You bought a FlashArray//X20—wise choice! You love it; it’s fast, efficient, and feature-rich. The hardware is non-disruptively upgraded every three years, new capabilities come out without licensing costs, and the data reduction is extremely effective. In fact, it’s so cheap to run and upgrade, your boss lets you buy more of them…maybe a newer, high-performance FlashArray//XL™ for your mission-critical applications and a few FlashArray//C™ arrays for business-critical workloads. Suddenly, you’re managing a fleet of Pure Storage arrays.
Eventually, using Pure1®, you start to see your original budget-friendly //X20 is struggling to keep up—increased workload demands are having an effect on the controllers. The //XL, in contrast, is hardly having to work. To add to it, the first //C you bought is also struggling at nearly 95% used capacity, while the new //C is hardly being used.
Ideally, you would simply pick up and migrate workloads to other arrays…use the right tool for the right job; much in the same way you would use your minivan to go to the home improvement store and use your sports car for date night. Or in this example, map the right array to the right workload.
This is easier said than done with data storage—especially if you want to move workloads non-disruptively. It’s tricky—entire applications may need to be shut down to include their hosts and volumes taken offline while data is copied. This means incurred downtime, potential loss of revenue, and general inconvenience for employees and customers. Still, best practices dictate workloads need to be moved regularly. Other legacy vendors have relied on virtualizing the storage network to make this possible, but our approach doesn’t require that overhead.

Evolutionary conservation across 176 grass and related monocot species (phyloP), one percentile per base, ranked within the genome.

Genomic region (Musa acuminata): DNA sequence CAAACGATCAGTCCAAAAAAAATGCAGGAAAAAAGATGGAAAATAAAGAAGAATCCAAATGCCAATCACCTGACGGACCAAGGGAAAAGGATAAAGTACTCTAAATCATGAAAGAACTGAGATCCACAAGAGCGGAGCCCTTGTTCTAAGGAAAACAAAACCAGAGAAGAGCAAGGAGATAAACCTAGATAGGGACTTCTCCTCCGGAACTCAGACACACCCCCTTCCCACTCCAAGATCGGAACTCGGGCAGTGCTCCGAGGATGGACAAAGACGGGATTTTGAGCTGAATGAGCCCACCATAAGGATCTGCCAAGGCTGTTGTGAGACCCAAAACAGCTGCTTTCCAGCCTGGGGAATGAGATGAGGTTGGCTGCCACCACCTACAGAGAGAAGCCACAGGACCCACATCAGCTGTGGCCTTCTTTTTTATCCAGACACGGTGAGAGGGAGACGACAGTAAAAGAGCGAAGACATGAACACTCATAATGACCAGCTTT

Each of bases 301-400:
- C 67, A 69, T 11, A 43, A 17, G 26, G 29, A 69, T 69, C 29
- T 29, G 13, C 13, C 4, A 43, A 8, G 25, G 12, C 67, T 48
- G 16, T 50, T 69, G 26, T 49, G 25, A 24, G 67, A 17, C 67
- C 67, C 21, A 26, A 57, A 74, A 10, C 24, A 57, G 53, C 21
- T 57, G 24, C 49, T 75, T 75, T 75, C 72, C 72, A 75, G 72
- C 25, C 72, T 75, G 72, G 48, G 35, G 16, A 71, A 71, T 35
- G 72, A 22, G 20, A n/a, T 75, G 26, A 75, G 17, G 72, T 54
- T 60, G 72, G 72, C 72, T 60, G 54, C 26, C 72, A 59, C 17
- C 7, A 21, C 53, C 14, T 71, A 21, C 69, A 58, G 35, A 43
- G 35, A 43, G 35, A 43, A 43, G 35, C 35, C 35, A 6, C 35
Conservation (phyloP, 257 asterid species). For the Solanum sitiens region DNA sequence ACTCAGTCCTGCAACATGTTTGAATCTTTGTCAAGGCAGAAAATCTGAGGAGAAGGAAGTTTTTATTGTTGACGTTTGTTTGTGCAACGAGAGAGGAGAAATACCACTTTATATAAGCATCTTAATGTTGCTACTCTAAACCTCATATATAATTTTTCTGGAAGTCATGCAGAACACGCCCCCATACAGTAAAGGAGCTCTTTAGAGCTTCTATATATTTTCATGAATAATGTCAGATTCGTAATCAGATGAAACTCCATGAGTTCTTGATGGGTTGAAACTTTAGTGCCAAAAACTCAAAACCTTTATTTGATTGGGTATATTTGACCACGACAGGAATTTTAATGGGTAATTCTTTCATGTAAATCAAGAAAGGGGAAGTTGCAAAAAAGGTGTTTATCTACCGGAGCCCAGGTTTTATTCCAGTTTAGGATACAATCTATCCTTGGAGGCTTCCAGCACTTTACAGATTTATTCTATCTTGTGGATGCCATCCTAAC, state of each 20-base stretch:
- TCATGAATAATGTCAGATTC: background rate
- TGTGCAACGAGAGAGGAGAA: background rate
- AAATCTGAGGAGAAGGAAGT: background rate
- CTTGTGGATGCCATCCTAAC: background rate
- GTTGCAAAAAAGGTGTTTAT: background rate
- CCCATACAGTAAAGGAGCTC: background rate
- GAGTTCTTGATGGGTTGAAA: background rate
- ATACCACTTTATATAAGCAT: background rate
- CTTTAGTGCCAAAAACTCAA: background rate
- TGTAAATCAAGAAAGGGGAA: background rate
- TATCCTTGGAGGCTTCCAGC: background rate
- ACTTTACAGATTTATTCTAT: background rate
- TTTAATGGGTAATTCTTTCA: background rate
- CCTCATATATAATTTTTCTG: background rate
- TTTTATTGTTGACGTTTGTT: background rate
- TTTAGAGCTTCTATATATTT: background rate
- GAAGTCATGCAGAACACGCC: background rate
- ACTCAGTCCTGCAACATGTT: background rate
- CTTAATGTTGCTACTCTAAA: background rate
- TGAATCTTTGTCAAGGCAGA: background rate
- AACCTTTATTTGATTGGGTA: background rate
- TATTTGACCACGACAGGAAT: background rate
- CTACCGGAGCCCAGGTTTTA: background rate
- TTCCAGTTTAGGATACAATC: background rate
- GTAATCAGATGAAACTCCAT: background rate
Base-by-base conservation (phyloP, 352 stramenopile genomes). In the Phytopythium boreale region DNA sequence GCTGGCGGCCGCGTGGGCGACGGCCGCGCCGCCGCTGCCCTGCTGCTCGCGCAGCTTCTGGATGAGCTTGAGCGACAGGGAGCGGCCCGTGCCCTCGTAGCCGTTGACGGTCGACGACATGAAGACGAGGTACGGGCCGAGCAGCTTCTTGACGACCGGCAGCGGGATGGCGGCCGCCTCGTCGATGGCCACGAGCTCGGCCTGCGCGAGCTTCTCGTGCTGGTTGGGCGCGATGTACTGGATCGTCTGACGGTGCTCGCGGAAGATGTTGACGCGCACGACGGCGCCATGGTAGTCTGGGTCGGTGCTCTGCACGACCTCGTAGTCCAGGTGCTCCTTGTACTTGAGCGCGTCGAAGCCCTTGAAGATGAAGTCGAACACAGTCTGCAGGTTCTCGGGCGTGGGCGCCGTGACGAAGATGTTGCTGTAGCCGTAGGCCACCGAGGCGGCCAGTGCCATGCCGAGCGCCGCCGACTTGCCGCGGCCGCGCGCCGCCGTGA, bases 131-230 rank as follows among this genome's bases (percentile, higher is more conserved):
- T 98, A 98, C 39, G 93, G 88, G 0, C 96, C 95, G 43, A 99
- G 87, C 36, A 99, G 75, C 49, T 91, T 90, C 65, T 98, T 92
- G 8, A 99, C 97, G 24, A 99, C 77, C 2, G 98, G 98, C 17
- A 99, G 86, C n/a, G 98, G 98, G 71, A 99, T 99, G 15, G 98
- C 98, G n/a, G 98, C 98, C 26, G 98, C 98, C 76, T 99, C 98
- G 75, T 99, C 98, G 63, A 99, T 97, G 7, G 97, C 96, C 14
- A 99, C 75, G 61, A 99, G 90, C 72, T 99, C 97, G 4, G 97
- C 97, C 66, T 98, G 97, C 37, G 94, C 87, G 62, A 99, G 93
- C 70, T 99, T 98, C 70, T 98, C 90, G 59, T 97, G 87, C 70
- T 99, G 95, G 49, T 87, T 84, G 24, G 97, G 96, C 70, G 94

Enter Pure Storage’s ActiveWorkload, which is built on our proven ActiveCluster™ sync technology. Fast, efficient, easy to configure, ActiveWorkload allows the non-disruptive migration of any workload between different models of FlashArray systems at any time. The strength of ActiveWorkload is its elegance: All ActiveWorkload does is spoof multipath with volume serial numbers. That’s it. Consider the following three-step process:
To recap the above diagrams, connect your workload host to both Array A and Array B, then just like with ActiveCluster, stretch a pod between Array A and Array B. Array B fakes out the host multipath by spoofing volume serial numbers. Once both arrays share the workload, you simply unstretch or deposit from Array A to Array B and the workload will now be on Array B.
Consider this in our original hypothetical situation mentioned above: Mission-critical workloads on the //X array could non-disruptively be moved to the //XL array (don’t worry, it can take it!). You could also identify business-critical workloads and non-disruptively send them over to an available //C array. And when the time comes, you could move workloads off the original //X20 and retire it to a remote office for testing.
ActiveWorkload is perfect for Type A, super-organized types of people because workloads can be easily matched with optimum hardware. Retire that, move this, consolidate this other stuff…you get the idea.
Think of ActiveWorkload as a tesseract from the book A Wrinkle in Time. We just bring one array end to the other array’s end—geography is irrelevant, and because nothing is ever broken, the stretching of workloads to and from is never noticed by any end users. That’s a very powerful tool to have in your tool kit!